Training the anti-spam engine

Jared Benson's picture

We've put some automated anti-spam measures into Typophile recently, and the good news is that it is really helping keep the spammers at bay.

However, a lot of you seasoned Typophiles are getting legitimate posts flagged by the spam engine. As frustrating as this is, we're going through an essential period of training the engine to know which comments are legitimate and which are not. Bear with us, and this will soon be behind us.

If you are seeing specific patterns about why your posts are being flagged, please share them below.

Thanks-

charles ellertson's picture

Nick Shinn made a good point in one of his posts -- the new filters don't seem to take into account how long someone has been registered at Typophile, yet most spammers have a quite new registration.

oldnick's picture

Charles,

Thank you for pointing that out. How about considering a very simple rule: anyone who posts more than four times in the first twenty-four hours he or she is registered should be flagged for human inspection, and anyone who posts more that a dozen times in the same time period should be sent to Hell, forthwith...

George Thomas's picture

I've been thinking about this and believe a good solution would be: if the account is less than six months old, the posts have to go through moderation.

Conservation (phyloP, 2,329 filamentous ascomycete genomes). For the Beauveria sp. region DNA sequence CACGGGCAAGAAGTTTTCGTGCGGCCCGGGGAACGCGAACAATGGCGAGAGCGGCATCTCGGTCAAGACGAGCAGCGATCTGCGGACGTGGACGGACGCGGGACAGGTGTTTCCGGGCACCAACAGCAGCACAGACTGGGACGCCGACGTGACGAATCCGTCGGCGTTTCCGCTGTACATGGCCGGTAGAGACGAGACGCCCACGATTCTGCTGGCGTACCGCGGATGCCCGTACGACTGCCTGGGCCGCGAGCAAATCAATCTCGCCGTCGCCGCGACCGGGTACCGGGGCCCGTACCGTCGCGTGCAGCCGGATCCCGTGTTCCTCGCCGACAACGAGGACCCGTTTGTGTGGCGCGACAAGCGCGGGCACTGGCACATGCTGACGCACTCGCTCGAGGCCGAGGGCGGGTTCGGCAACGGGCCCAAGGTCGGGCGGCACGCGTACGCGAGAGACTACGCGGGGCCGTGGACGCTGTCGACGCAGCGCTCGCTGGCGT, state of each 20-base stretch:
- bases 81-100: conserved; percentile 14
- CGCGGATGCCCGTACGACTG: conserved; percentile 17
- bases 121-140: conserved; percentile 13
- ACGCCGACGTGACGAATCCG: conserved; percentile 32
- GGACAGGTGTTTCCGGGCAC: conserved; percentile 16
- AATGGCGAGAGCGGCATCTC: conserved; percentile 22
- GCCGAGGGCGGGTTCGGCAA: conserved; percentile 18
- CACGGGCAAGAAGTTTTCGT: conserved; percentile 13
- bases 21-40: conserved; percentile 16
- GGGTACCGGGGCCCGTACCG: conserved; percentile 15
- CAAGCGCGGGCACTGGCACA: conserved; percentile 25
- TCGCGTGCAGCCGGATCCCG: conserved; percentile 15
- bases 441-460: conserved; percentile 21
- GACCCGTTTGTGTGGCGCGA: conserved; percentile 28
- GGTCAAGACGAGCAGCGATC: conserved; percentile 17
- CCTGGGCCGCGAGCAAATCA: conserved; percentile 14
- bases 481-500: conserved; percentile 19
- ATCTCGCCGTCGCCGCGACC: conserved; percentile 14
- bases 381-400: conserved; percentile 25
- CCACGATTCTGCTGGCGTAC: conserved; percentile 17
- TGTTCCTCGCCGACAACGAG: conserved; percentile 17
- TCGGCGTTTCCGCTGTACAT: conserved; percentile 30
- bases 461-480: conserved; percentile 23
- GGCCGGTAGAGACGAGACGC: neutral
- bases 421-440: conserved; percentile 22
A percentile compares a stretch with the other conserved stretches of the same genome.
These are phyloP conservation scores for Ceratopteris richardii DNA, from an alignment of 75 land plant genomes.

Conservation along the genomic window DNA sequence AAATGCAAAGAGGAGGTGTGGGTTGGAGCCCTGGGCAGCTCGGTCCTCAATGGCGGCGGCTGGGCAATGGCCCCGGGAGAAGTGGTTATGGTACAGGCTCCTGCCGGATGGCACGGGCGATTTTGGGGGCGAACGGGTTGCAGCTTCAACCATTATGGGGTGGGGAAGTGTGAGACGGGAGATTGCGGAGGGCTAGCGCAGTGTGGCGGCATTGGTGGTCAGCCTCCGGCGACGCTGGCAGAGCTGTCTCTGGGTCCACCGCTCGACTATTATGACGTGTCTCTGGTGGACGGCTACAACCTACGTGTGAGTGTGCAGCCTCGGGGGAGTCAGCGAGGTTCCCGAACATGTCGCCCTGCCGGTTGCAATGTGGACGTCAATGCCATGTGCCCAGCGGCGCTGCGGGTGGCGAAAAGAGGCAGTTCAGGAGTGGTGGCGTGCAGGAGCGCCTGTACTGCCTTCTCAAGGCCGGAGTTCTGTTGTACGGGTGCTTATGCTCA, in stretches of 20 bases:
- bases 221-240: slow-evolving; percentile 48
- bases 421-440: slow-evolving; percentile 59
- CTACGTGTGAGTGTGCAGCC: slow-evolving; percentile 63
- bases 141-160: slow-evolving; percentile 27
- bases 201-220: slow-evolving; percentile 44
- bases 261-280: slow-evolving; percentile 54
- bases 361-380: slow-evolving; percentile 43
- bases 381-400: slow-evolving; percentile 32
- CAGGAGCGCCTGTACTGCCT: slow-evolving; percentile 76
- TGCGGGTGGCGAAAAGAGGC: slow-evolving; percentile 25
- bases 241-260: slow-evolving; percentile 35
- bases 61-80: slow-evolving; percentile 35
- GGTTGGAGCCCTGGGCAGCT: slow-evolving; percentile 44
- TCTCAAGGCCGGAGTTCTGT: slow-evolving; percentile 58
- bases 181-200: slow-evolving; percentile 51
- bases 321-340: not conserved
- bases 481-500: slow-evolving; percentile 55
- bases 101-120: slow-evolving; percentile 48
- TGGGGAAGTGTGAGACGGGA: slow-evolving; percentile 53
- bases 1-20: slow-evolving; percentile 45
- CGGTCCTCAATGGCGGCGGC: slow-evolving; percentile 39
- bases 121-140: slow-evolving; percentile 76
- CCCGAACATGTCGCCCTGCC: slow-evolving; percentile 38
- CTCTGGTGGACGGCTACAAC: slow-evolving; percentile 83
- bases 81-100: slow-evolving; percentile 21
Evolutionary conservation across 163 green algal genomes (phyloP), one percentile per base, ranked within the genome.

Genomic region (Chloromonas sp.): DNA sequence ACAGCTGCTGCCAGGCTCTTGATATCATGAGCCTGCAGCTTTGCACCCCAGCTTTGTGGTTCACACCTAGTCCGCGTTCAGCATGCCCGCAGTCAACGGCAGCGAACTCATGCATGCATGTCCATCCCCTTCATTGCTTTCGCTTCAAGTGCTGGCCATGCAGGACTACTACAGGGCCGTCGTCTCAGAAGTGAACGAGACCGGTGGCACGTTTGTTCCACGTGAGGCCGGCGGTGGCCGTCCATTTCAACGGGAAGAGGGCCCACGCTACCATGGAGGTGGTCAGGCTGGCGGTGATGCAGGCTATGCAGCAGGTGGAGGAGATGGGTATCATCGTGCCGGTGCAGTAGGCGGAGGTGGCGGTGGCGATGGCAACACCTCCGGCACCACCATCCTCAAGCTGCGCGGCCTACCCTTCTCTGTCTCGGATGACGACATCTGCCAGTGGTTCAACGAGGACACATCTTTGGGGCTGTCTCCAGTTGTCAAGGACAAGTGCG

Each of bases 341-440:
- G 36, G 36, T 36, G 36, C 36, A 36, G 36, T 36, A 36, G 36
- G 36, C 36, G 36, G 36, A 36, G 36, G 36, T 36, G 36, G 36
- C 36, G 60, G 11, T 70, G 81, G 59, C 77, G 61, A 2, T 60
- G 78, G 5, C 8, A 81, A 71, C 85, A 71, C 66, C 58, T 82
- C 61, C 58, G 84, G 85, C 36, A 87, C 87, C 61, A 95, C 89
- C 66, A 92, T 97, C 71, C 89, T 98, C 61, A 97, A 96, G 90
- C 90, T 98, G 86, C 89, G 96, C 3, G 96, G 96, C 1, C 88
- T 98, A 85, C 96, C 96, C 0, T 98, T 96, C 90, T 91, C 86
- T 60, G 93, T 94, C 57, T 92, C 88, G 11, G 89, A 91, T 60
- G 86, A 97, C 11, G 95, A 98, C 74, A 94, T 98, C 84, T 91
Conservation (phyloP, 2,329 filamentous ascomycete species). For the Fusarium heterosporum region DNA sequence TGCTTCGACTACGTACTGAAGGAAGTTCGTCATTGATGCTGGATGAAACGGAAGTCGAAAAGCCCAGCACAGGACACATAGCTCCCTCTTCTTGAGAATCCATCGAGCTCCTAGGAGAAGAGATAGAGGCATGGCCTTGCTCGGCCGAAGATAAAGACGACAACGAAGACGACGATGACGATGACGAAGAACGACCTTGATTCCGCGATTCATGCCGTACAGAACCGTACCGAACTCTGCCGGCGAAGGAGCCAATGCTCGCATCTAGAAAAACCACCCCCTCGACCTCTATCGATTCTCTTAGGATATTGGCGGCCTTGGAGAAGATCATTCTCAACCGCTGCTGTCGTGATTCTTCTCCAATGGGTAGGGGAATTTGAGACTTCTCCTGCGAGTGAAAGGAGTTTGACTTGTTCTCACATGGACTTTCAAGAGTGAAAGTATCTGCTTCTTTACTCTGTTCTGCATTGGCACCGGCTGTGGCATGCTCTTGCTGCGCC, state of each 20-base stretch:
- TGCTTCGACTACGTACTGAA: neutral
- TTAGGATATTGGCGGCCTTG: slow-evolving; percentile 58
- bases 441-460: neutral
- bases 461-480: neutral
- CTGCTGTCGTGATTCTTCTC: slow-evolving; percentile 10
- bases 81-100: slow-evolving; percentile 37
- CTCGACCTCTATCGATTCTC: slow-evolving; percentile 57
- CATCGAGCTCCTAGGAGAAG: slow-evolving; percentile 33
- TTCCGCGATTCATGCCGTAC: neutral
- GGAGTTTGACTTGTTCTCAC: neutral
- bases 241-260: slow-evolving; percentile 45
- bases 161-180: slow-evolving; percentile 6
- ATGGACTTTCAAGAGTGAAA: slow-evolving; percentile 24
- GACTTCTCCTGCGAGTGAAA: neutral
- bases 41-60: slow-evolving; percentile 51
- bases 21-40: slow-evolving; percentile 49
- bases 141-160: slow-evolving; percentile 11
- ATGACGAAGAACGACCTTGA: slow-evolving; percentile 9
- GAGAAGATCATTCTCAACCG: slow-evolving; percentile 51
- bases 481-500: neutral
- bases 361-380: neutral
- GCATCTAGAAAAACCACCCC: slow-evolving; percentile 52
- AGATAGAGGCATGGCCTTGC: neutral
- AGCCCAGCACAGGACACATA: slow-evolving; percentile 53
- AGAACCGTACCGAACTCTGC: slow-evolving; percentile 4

JamesM's picture

As others have mentioned (and as I've been saying for a long time), most spam is from new accounts.

Focus on screening posts from new accounts, and give older accounts an automatic pass unless there is a major red flag. On the rare occasions when an old account is used for spam, it can be deleted manually later.

Jared Benson's picture

Yes - the antispam modules don't take into account the user account's age, except for catching new accounts as they are created. I'll continue to look into other modules that might dovetail in that might support this function.

aluminum's picture

I'd echo James' thought. It seems most spamming on here is drive-by. No idea on the ease of implementation, but seems that one option would be that all new user posts have to be moderated.

Of course, if the moderation can't happen in a timely manner, that'd frustrate new legitimate users so perhaps is a big drawback.

George Thomas's picture

@Jared

Does your filtering module have the capability to establish whitelists? If so that might be the best way.

I agree that moderation is the worst solution because new users will post multiple times, not understanding what is happening.

JamesM's picture

> new users will post multiple times, not
> understanding what is happening

Yes that can happen, but you can reduce it by explaining the delay clearly to the poster. I've posted at sites where you get an automatic message like: "Your post will appear after it's approved by a moderator (usually within 24 hours)". But posts from whitelisted accounts actually appear immediately, it's only the new member posts that get reviewed.

happyalu's picture

I agree with JamesM: As a new user, my first post today got flagged as spam, and that surprised me. If the message had said "waiting for mod approval since this is your first post", it would feel much more welcoming :)

dezcom's picture

Thanks, Jared. It had just been depressingly impossible before you made the new changes. I agree that new posters are almost always the culprits.